"It's already a complicated payer system, and a pandemic would make it even more complicated," says Skivington. "But if the medical infrastructure fails, it would have a disastrous effect on the nation.
"There's another aspect to this, though. With the flattening of the global-supply chain, a lot of medical products are physically made in Asia. But if that's ground zero of a pandemic, will those products even be shipped? That's why the whole complicated supply chain keeps me up at night."
As a result, Kaiser Permanente has increased its supply of Tamiflu, for instance, as well as face masks.
Kaiser is an example of a health plan willing to dig deeply into its budget to prepare, but that does not mean a financial impact won't be felt. What happens to managed care budgets if a pandemic strikes?
One health plan with more than 600,000 members told the trade group America's Health Insurance Plans that a mild pandemic could cost that insurer $24 million and that a severe one might cost $330 million.
Short of an infrastructure collapse, however, some health plan executives believe that they can tough it out. They may have no choice. Cutting into surpluses or buying reinsurance policies may not be feasible, some executives say.
"Reserve levels are something we've taken a very close look at," says BCBS Minnesota's Alwin. "But a pandemic risk isn't something you can automatically raise your premiums for. It's an isolated occurrence. And I think it's unlikely that, for example, premium receipts would drop to zero and never come back. Hopefully, one's reserve levels provide enough flexibility to sustain a plan so the plan can continue serving its members through an outbreak."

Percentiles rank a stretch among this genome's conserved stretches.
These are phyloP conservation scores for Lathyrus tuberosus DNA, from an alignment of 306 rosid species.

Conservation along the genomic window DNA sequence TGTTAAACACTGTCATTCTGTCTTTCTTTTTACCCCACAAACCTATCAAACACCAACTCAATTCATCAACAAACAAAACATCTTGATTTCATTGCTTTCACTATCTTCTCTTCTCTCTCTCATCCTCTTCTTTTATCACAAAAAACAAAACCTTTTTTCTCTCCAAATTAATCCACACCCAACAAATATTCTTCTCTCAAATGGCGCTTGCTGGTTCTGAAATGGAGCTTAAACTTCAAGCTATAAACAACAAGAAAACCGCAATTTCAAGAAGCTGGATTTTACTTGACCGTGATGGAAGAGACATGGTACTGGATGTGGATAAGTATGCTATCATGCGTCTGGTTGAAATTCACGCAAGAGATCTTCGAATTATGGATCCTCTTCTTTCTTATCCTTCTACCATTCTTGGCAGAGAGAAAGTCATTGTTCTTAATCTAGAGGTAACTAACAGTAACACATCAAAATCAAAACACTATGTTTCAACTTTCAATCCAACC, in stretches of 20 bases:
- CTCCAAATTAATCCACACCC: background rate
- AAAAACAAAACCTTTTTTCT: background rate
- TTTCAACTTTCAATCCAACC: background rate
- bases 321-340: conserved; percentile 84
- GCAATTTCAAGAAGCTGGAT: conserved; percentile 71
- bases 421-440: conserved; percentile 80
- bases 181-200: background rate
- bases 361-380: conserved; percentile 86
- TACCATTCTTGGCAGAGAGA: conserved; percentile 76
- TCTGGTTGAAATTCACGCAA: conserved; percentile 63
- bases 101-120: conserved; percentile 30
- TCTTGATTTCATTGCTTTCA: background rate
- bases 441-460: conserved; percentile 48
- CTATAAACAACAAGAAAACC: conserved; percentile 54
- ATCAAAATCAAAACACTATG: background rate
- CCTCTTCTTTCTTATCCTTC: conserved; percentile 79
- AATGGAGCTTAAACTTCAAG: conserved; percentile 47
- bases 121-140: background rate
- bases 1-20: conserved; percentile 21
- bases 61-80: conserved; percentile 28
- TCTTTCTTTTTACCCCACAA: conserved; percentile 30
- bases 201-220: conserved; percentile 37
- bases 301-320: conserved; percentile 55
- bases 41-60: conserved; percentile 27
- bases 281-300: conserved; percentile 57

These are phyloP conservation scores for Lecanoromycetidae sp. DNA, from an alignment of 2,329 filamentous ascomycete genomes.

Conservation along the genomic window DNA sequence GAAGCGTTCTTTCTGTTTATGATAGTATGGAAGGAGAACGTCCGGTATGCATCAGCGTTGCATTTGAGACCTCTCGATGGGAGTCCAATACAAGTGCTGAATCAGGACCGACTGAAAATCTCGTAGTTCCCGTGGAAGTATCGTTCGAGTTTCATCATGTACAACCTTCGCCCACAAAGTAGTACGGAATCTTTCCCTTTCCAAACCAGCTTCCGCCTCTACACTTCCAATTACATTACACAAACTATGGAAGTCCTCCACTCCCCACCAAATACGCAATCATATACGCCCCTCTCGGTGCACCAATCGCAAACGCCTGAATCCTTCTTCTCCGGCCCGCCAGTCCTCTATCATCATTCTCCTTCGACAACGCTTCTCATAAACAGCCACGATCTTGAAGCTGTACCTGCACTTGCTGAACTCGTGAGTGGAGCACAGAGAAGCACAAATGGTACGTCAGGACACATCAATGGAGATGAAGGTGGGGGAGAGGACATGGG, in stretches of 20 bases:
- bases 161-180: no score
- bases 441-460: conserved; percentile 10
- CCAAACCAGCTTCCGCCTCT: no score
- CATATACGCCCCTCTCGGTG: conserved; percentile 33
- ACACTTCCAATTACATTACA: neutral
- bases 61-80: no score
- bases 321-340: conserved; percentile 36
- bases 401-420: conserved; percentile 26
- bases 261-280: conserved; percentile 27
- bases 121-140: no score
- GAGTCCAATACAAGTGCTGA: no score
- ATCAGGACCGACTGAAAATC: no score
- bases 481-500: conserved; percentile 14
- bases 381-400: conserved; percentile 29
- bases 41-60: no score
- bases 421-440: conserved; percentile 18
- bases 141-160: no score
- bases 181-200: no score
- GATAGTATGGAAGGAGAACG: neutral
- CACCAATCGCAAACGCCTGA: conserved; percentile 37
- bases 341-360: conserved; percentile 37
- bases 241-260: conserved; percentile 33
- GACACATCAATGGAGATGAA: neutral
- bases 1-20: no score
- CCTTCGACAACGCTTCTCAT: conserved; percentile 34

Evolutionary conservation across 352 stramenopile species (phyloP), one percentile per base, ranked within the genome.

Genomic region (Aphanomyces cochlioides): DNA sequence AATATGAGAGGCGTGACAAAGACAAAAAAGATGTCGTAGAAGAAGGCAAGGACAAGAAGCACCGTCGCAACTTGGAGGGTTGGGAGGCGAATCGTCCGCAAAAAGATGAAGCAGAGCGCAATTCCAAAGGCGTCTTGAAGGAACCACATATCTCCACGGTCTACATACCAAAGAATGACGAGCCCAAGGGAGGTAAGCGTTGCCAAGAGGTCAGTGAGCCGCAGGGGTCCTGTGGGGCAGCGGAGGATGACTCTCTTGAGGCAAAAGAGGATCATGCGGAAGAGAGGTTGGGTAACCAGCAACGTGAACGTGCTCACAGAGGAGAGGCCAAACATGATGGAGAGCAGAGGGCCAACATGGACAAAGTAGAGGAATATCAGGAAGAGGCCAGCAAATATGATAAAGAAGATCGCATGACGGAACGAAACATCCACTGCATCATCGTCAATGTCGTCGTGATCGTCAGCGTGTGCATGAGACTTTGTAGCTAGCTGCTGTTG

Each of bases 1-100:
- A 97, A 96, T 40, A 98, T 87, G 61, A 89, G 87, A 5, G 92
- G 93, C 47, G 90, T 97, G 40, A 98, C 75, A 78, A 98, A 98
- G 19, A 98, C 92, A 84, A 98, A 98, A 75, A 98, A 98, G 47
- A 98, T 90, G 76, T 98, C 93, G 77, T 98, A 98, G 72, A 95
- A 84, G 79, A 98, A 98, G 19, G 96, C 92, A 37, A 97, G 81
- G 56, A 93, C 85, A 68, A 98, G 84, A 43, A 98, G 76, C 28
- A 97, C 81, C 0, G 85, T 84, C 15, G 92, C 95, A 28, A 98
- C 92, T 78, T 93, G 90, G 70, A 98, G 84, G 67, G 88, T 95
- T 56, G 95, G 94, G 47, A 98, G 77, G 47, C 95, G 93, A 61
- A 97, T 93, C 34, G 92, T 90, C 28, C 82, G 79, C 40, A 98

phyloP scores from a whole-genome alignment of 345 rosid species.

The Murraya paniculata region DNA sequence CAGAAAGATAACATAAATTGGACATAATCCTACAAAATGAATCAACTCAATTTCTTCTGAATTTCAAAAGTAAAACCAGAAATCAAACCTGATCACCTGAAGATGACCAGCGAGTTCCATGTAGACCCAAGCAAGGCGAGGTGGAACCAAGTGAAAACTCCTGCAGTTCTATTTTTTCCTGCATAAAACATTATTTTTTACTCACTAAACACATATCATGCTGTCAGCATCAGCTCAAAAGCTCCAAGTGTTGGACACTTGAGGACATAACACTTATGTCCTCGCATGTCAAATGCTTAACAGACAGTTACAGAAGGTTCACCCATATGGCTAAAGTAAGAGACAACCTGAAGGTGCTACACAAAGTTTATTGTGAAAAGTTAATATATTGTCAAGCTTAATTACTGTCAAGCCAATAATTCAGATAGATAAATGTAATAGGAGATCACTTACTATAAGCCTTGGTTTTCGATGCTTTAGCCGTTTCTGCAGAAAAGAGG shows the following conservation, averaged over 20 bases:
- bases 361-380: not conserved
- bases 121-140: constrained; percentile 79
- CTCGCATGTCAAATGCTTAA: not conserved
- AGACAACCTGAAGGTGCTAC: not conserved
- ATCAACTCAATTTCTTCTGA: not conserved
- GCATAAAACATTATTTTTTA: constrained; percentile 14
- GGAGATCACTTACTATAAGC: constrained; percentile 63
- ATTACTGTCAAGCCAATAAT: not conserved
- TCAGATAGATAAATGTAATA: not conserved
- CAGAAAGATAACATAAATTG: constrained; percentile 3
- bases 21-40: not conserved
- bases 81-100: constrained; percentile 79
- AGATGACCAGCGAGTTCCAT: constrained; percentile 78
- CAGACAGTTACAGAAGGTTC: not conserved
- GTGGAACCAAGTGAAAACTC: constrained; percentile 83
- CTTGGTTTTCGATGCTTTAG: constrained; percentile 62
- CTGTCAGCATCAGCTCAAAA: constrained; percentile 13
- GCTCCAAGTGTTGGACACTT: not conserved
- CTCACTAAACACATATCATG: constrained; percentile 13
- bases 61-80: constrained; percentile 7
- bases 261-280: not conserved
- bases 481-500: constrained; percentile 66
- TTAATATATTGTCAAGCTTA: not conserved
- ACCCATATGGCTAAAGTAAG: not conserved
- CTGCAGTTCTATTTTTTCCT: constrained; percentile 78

For instance, Blue Cross Blue Shield of North Carolina, which has 3.3 million members, currently has 3.8 months of claims and administrative expenses in reserves. That amounts to a safety net that should hold up, says spokesman Mark Stinneford, although he adds that, for now, it remains unclear how long the plan should pay claims for those who are unable to pay premiums if a severe pandemic strikes.
Nonetheless, managed care groups aren't rushing to buy reinsurance policies, although they can be had. Reinsurance is seen as more appropriate for life insurers than health insurers. A recent article in Business Insurance noted that, for the moment, such policies are pricey.